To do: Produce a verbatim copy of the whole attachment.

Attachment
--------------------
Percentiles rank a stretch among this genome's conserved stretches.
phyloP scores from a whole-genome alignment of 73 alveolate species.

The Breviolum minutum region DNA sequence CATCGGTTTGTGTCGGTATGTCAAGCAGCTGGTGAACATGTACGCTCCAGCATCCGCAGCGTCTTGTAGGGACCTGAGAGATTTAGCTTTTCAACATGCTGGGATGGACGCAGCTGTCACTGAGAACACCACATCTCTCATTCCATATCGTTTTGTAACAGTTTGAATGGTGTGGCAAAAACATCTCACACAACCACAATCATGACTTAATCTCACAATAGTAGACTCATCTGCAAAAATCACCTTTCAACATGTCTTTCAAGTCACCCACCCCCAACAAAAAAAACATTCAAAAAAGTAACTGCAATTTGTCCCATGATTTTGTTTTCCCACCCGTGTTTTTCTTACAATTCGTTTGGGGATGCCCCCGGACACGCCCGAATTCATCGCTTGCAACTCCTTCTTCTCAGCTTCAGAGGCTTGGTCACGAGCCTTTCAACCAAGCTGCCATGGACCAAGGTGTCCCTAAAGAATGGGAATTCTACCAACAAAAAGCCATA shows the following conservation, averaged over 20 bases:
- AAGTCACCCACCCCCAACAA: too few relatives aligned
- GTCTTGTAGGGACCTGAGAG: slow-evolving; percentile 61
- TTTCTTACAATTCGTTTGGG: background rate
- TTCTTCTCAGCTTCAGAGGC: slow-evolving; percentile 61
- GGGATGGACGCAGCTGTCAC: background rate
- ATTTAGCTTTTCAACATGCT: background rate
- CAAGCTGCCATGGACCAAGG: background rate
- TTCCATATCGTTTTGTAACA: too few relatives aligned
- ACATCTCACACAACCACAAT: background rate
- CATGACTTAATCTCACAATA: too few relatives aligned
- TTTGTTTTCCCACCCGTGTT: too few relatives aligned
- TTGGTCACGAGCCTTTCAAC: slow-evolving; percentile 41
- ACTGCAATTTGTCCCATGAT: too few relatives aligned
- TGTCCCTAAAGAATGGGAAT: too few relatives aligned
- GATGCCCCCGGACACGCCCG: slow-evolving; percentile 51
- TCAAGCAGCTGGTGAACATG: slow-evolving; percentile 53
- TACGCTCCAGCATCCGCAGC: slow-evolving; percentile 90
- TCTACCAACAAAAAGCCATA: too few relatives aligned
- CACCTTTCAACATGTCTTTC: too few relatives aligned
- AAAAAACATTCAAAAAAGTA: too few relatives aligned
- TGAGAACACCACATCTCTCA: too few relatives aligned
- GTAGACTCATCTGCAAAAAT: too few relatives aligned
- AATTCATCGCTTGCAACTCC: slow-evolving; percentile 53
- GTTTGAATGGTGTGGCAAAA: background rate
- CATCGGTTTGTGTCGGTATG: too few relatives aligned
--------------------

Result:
Percentiles rank a stretch among this genome's conserved stretches.
phyloP scores from a whole-genome alignment of 73 alveolate species.

The Breviolum minutum region DNA sequence CATCGGTTTGTGTCGGTATGTCAAGCAGCTGGTGAACATGTACGCTCCAGCATCCGCAGCGTCTTGTAGGGACCTGAGAGATTTAGCTTTTCAACATGCTGGGATGGACGCAGCTGTCACTGAGAACACCACATCTCTCATTCCATATCGTTTTGTAACAGTTTGAATGGTGTGGCAAAAACATCTCACACAACCACAATCATGACTTAATCTCACAATAGTAGACTCATCTGCAAAAATCACCTTTCAACATGTCTTTCAAGTCACCCACCCCCAACAAAAAAAACATTCAAAAAAGTAACTGCAATTTGTCCCATGATTTTGTTTTCCCACCCGTGTTTTTCTTACAATTCGTTTGGGGATGCCCCCGGACACGCCCGAATTCATCGCTTGCAACTCCTTCTTCTCAGCTTCAGAGGCTTGGTCACGAGCCTTTCAACCAAGCTGCCATGGACCAAGGTGTCCCTAAAGAATGGGAATTCTACCAACAAAAAGCCATA shows the following conservation, averaged over 20 bases:
- AAGTCACCCACCCCCAACAA: too few relatives aligned
- GTCTTGTAGGGACCTGAGAG: slow-evolving; percentile 61
- TTTCTTACAATTCGTTTGGG: background rate
- TTCTTCTCAGCTTCAGAGGC: slow-evolving; percentile 61
- GGGATGGACGCAGCTGTCAC: background rate
- ATTTAGCTTTTCAACATGCT: background rate
- CAAGCTGCCATGGACCAAGG: background rate
- TTCCATATCGTTTTGTAACA: too few relatives aligned
- ACATCTCACACAACCACAAT: background rate
- CATGACTTAATCTCACAATA: too few relatives aligned
- TTTGTTTTCCCACCCGTGTT: too few relatives aligned
- TTGGTCACGAGCCTTTCAAC: slow-evolving; percentile 41
- ACTGCAATTTGTCCCATGAT: too few relatives aligned
- TGTCCCTAAAGAATGGGAAT: too few relatives aligned
- GATGCCCCCGGACACGCCCG: slow-evolving; percentile 51
- TCAAGCAGCTGGTGAACATG: slow-evolving; percentile 53
- TACGCTCCAGCATCCGCAGC: slow-evolving; percentile 90
- TCTACCAACAAAAAGCCATA: too few relatives aligned
- CACCTTTCAACATGTCTTTC: too few relatives aligned
- AAAAAACATTCAAAAAAGTA: too few relatives aligned
- TGAGAACACCACATCTCTCA: too few relatives aligned
- GTAGACTCATCTGCAAAAAT: too few relatives aligned
- AATTCATCGCTTGCAACTCC: slow-evolving; percentile 53
- GTTTGAATGGTGTGGCAAAA: background rate
- CATCGGTTTGTGTCGGTATG: too few relatives aligned